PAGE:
11th October 2015
A Dozen Delights of the Dolomites in Winter
As the first snow reports for next winter make their way into my inbox my thoughts head for the Dolomites where I have spent many happy winters. I love the sophisticated resort of Madonna di Campiglio which features interesting ski runs both through the trees and above the tree-line. These slopes are linked to all the main cabin lifts so it does not matter where you start it is possible to ski round the whole resort – but don’t forget to stop to enjoy the spectacular scenery.
The slopes here are peppered with delightful restaurants all offering restaurant and self-service facilities featuring tasty pasts dishes and traditional cuisine. My favourite is the Ristorante Viviani on the Pradalago ski area. The cosy restaurant offers a varied menu (it changes every Thursday), efficient service and friendly staff. Here the diner can sample truly traditional dishes such as donkey stew and grilled horse meat all accompanied by a very good house wine.
Christmas in Madonna di Campiglio is magical and the town and the lower slopes feature tasteful decorations and large Christmas trees that light up the town in the evenings. A favourite venue for aprè ski is the Bar Suisse in the town centre where skiers gather at the end of the day to enjoy cocktails, coffee and cake.
Madonna di Campiglio is part of the Ski Area that embraces four ski resorts and 150 kilometres of ski runs. The other three are Folgarida, Marilleva and Pinzolo. Pinzolo has the most challenging slopes and great views up the valley to Madonna di Campiglio.
The cabin lift from Madonna di Campiglio arrives in the middle of the ski area where a chair left whisks skiers up to the top of the prettiest run, the Brenta, a good warm up run before moving on to the more challenging reds and the long but wide black, Dolemitica.
Madonna di Campiglio and Pinzolo are in the Val Rendena whereas Folgarida and Marilleva are in Val di Sole further up the mountain. These are the closest ski areas to the small village of Dimaro that is linked to the slopes by a ski shuttle service and public buses.
Last year I spent Christmas in Dimaro and in the evenings I followed the outside trail of nativity scenes and also visited an inside exhibition that featured small nativity scenes made from different materials from pencils to leaves. But the most impressive nativity scene was a hand-made replica of the village that I found in the basement of the village school. As I stood admiring the details we were taken through twenty-four hours from sunrise to sunset.
A daily bus service runs between Dimaro and Passo Tonale and the Superskirama includes this resort so for beginners and more experienced skiers looking for an easy day it is worth the trip. This resort is also a good standby if there is not much snow as it does have a glacier and an interesting War Memorial.
The Dolomites are famous for their amazing sunsets over the stunning rose tinted peaks that emerged from the depths of the sea about seventy million years ago. Since then glaciers have advanced down the valleys and volcanoes have erupted and various processes of erosion have resulted in natural pinnacles resembling cathedrals in the sky. Enthralling sunsets occur when the coral deposits in the rocks catch the last fading rays of the sun and hold them, glowing a rosy red until darkness surges in. This natural phenomenon of alpenglow is also known as enrosadira in the local Ladin language language. Ladins are one of the smallest Ethnic minorities in Europe and despite a chequered history still cling tenaciously to their culture, traditions and legends. throughout the mountain valleys of the Dolomites. They speak an incomprehensible ancient language derived from the Celtic Rhaetian dialects of the original inhabitants during the Bronze Age, and Latin – the result of an encounter between northern colonists and Roman legions in the first century BC. The most impressive sunsets in the Dolomites can be seen from the town of San Martino di Castrozza where the mountains retain their rosy glow for at least half an hour and provide a dramatic back drop for the ice sculptures that often grace the town.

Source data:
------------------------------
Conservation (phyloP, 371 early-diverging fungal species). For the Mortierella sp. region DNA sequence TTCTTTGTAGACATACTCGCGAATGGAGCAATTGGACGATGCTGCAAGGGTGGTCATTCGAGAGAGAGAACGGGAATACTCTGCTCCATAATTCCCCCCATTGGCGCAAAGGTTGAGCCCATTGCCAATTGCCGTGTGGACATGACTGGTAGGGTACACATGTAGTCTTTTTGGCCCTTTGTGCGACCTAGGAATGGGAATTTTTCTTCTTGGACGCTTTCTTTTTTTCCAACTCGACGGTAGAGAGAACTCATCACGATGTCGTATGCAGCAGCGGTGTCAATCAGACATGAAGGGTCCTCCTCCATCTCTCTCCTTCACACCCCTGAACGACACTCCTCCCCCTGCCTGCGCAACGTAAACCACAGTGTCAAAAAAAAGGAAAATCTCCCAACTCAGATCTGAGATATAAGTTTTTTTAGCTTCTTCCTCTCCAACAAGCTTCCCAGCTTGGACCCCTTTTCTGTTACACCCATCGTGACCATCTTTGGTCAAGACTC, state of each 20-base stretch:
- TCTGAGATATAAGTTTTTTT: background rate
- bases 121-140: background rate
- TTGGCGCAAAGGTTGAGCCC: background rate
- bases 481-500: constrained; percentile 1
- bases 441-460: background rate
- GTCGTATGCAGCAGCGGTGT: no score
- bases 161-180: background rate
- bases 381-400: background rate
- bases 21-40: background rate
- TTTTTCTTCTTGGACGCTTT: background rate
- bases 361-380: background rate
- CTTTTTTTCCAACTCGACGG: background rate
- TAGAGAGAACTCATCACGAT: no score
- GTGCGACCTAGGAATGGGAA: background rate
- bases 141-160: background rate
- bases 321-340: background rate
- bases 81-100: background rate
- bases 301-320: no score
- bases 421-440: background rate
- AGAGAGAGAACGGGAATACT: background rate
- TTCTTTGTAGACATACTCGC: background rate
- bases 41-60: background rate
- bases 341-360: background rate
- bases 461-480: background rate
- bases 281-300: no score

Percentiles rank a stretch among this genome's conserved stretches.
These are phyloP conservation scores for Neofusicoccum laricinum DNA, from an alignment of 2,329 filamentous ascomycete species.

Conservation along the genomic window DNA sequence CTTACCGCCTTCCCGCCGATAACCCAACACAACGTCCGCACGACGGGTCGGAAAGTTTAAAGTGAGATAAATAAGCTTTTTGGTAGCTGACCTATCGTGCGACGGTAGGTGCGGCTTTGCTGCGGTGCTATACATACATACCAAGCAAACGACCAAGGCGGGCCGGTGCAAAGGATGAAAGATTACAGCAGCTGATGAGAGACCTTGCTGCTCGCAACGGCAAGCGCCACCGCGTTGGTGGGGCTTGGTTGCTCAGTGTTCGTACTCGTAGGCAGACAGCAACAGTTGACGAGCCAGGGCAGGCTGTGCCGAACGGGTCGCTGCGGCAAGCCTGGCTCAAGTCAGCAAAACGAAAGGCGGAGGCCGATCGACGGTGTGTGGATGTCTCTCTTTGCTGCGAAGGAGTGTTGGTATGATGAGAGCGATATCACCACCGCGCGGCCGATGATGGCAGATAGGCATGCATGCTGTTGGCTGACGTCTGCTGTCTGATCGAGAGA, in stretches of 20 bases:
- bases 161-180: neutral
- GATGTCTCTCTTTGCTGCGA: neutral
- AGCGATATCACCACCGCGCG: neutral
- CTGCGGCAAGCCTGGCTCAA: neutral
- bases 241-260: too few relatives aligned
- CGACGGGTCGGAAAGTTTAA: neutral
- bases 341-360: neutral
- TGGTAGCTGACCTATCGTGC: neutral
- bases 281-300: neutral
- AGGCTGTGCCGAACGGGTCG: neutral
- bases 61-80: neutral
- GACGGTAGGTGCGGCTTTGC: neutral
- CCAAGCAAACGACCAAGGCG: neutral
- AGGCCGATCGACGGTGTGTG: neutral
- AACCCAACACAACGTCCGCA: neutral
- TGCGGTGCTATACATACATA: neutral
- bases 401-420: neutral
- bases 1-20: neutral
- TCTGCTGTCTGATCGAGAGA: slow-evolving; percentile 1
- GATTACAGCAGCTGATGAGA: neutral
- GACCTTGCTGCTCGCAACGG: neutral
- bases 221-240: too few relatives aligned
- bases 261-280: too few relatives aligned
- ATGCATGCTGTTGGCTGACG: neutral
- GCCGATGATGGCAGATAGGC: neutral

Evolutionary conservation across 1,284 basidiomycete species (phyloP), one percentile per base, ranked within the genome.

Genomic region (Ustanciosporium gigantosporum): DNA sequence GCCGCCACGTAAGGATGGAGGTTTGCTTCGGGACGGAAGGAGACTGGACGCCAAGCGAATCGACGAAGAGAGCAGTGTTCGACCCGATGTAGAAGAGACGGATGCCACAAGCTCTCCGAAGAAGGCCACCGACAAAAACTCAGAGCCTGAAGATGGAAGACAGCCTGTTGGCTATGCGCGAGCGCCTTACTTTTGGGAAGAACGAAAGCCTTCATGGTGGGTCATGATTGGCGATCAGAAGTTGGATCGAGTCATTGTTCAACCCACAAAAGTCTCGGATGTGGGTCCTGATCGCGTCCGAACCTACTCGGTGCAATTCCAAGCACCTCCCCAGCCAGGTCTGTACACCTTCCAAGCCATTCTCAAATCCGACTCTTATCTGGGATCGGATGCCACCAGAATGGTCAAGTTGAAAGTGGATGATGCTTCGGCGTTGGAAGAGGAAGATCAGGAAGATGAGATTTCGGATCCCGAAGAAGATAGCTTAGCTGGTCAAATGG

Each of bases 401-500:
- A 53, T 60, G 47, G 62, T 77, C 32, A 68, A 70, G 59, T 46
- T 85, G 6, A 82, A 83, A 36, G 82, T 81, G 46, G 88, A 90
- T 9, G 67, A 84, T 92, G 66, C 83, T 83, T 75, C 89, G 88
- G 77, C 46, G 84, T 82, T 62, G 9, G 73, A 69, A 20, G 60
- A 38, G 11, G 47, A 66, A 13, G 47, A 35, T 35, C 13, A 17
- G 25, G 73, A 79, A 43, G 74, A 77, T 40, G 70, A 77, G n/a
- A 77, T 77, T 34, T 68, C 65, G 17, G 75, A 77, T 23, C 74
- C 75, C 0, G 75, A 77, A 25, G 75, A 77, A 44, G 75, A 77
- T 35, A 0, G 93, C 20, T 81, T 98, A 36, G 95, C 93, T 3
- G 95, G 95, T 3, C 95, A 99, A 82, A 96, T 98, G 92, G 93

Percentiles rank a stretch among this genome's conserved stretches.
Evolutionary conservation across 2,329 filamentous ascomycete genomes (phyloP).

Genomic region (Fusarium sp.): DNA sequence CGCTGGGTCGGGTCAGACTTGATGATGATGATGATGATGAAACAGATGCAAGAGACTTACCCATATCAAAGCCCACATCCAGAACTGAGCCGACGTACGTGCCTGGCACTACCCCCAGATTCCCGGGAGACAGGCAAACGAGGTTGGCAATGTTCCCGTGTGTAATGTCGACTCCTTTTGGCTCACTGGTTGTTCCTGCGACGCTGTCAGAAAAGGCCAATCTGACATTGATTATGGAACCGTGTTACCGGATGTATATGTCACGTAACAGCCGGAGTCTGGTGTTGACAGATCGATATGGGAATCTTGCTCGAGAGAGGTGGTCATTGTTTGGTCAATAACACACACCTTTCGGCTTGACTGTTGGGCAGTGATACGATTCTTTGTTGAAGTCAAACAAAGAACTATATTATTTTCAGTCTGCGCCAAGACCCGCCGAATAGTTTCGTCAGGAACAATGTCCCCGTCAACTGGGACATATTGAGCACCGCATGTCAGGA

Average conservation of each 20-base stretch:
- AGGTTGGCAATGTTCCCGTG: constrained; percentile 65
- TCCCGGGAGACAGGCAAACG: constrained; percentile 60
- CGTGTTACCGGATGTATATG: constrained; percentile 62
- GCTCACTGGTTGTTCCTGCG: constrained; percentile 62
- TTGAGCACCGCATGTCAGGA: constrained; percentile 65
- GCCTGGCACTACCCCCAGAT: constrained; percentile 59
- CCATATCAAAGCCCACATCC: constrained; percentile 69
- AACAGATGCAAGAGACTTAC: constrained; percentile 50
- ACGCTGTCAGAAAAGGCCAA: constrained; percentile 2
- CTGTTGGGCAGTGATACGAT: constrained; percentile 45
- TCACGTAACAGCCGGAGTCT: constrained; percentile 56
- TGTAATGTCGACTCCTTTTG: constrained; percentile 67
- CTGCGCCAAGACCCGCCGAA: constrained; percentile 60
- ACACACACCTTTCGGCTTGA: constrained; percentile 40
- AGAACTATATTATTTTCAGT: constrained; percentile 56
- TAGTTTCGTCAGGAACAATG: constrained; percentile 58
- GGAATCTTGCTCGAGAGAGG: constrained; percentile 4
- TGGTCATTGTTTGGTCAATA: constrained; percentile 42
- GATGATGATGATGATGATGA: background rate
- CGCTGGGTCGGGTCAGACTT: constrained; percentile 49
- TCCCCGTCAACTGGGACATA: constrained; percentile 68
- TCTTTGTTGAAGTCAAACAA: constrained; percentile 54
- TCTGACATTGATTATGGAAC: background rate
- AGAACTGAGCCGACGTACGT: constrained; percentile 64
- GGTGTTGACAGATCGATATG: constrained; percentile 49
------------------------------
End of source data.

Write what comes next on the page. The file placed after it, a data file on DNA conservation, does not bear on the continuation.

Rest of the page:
The ski area here has three separate and different areas all easily accessible from the town. The rolling slopes of Passo Rolle offer a gentle contrast to the steeper runs descending from the Tognola cabin lift and the small ski area in the town offers the thrills of night skiing.
Folgaria has a very pretty ski area with five distinct sections but all linked by lifts or ski runs. I love to get the little tourist train every morning to Costa and then ski to the main ski area, Fondo Grande, to meet my companions who have travelled there on the ski bus. Both Folgaria and Lavarone (a bus ride away) are very quiet during the week but busy at the weekends due to its proximity to local towns.
Italians are very good at promenading and parading and once while in Folgaria we were treated to a parade for the World Schools Ski Championships which were taking place in the resort which included several bands and a display of flag throwing. Truly a delight.
Fascinated by the Dolomites and want to read more then have a look at my other posts which include Trentino, Madonna di Campiglio and it’s walks in particular the walk Cinque Laghi and its skiing as well as Dimaro and Pinzolo
From 05 December 2015 to 03 April 2016 the Fly-ski shuttle will operate a network of transfers from the airports of Verona, Venice, Treviso and Bergamo to the mountain resorts of Trentino. An alternative for those going to the resorts in the Val di Sole is the Dolomiti Express from Trento.